Vico and the Campo Marzio
from: Patrick L. Gardiner, "Philosophy of history" in Encyclopedia Britannica (Chicago: Encyclopedia Britannica, 1969), vol. 11, p. 543.
Giambattista Vico's Scieza nuova (1744) was a work whose importance remained for a long time unrecognized, partly, no doubt, because of the obscure and scholasic manner in which the Italian philosopher expressed his ideas. Central to the book is the contention that the kind of knowledge which men can achieve of their own actions, creations, and institutions--the material of history--is of a radically different kind from the knowledge that is acquired by the observation and investigation of the nonhuman or "natural" world: indeed, knowledge of the former type is of a superior or "more certain" character. In order truly to know something it is necessary in some sense o have made it, and where as the reality which the physical scientist studies is the creation of God and therefore only properly known to him, "the world of nations" that forms the subject matter of history is the creation of men and is therefore something that men can "hope to know." Thus Vico was led to stress the differences rather that the analogies between historical and other forms of inquiry and laid emphasis upon the need for the historian to recreate imaginatively the spirit of the past ages and the outlook and attitudes of mind possessed by the men who lived in them, instead of trying to impose upon them inappropriate interpretive models--"Pseudomyths"--suggested by ways of thinking and feeling current in his own time. It is true that Vico pronounced a cyclical theory of human history, according to which "nations" or cultures pass through determinate stages: he employed it, however, in a manner that underlined man's nature as a historical being, whose powers and capacities do not conform to a fixed and static pattern but are subject to change and development in the course of time: it is not through a priori intuition ot through attention to the subjective findings of introspective self-consciousness that we can acquire the depest insight into what we are (as so many of his contemporaries assumed), but through a critical and sympathetic interpretation of the evidence provided by historical research.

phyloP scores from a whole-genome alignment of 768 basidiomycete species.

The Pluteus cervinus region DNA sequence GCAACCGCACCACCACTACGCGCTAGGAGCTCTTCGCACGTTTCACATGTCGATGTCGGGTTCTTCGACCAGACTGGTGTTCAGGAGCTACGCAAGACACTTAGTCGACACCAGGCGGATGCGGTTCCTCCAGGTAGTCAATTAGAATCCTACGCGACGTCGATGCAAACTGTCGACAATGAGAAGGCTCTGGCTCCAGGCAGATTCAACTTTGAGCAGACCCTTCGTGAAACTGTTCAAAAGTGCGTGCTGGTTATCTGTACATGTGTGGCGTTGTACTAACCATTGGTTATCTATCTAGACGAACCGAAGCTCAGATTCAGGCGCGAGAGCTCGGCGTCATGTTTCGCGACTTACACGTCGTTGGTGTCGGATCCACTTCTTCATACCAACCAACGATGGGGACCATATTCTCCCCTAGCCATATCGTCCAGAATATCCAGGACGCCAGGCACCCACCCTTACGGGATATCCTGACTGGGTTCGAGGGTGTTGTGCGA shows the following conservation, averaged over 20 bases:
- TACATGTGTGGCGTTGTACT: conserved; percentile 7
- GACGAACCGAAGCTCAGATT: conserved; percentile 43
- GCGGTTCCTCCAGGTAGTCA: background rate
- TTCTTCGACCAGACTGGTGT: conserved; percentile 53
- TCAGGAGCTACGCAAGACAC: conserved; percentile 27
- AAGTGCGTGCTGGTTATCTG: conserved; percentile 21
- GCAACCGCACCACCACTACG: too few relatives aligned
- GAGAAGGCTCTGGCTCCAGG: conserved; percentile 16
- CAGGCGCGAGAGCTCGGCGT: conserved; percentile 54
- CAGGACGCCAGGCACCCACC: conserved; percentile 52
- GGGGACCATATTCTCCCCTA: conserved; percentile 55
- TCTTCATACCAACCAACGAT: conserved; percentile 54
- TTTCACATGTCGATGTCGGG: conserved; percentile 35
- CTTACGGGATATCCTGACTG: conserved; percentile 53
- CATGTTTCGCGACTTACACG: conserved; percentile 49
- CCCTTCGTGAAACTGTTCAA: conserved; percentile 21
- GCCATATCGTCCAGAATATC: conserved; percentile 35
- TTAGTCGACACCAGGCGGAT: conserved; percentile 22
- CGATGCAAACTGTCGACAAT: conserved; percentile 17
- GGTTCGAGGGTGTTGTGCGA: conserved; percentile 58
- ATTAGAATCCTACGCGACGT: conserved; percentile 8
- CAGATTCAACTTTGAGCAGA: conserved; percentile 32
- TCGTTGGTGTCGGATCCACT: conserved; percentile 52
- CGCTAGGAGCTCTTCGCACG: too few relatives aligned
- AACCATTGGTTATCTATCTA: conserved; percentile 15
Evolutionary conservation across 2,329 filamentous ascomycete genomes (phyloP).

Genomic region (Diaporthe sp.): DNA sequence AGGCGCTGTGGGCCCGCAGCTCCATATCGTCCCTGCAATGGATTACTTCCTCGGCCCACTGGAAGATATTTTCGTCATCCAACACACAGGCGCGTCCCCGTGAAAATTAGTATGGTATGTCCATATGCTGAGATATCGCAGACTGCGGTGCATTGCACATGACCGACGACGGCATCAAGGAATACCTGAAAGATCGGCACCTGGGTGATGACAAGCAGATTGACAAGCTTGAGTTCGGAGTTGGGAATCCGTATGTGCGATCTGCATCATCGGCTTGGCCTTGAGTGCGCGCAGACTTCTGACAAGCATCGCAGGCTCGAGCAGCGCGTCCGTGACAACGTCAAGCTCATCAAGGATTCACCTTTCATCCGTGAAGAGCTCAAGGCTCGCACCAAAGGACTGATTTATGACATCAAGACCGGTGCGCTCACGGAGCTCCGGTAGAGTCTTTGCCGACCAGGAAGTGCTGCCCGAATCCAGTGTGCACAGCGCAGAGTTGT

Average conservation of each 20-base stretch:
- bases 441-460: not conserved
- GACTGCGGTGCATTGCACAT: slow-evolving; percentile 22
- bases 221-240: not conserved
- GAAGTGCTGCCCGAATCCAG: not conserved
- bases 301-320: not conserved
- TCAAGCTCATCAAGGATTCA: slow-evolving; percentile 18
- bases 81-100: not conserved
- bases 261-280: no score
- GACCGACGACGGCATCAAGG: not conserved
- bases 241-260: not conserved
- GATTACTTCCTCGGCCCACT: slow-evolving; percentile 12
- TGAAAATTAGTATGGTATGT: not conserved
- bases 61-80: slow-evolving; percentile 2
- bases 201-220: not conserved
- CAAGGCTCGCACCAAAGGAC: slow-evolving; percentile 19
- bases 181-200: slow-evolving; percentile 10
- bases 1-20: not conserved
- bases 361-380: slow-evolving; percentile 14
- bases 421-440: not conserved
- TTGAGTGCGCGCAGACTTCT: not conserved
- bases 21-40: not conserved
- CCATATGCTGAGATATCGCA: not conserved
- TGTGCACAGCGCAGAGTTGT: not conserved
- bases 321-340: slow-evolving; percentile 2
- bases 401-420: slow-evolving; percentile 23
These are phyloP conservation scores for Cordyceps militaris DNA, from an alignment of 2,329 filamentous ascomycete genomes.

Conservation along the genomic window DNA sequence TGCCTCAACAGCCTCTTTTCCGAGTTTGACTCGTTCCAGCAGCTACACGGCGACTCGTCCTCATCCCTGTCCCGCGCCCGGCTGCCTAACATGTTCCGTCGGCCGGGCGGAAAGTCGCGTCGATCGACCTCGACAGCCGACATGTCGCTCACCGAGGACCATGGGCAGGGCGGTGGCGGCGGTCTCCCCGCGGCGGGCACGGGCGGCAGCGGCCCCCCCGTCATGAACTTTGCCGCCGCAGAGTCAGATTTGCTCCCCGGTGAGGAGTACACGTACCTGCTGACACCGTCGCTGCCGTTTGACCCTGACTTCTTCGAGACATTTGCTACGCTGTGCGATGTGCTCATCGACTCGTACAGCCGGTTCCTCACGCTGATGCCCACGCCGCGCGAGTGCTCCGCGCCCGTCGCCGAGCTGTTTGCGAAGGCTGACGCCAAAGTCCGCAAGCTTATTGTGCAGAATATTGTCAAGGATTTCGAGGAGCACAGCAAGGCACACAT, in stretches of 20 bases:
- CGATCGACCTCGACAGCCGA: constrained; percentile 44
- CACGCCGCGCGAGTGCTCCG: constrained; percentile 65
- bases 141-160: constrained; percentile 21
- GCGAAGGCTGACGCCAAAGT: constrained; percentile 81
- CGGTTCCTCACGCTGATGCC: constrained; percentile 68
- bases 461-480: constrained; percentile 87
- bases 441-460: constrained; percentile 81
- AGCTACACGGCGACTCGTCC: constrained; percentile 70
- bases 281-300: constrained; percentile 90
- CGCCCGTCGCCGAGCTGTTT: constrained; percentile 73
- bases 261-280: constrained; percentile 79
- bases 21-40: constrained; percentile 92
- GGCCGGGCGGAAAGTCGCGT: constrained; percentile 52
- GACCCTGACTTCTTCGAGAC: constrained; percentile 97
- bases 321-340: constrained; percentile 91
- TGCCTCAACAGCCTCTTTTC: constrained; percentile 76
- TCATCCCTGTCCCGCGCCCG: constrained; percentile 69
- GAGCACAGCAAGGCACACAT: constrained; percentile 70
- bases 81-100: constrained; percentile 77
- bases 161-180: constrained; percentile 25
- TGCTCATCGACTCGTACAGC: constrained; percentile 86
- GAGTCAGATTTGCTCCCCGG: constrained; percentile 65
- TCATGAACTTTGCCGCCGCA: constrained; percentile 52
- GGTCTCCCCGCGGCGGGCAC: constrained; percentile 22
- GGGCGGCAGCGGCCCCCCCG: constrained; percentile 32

This quote brings to mind Piranesi's Campo Marzio as an imaginative recreation of the spirit of past Roman ages. Relating it to Piranesi, however, is like being on a double-edged sword--a thin line between being too imaginative and going beyond contemporary modes of interpretation. Did Piranesi totally avoid the interpretive methods current in his time.
Is Aitken's thesis something along these lines?
not Tampa, Florida anymore
I'm glad you found some useful information, and I hope it helps toward some resolution to how you see that reenactment (potentially) relates to predestination and psychology. I haven't been coming to reenactment from that angle, so I don't even understand exactly what you're seeing. (But that doesn't at all mean that I think what you're seeing is somehow wrong or misinterpreting.)
I'll try to briefly outline (reenact) how I came to see a strong relationship between reenactment and (some but certainly not all aspects of) design.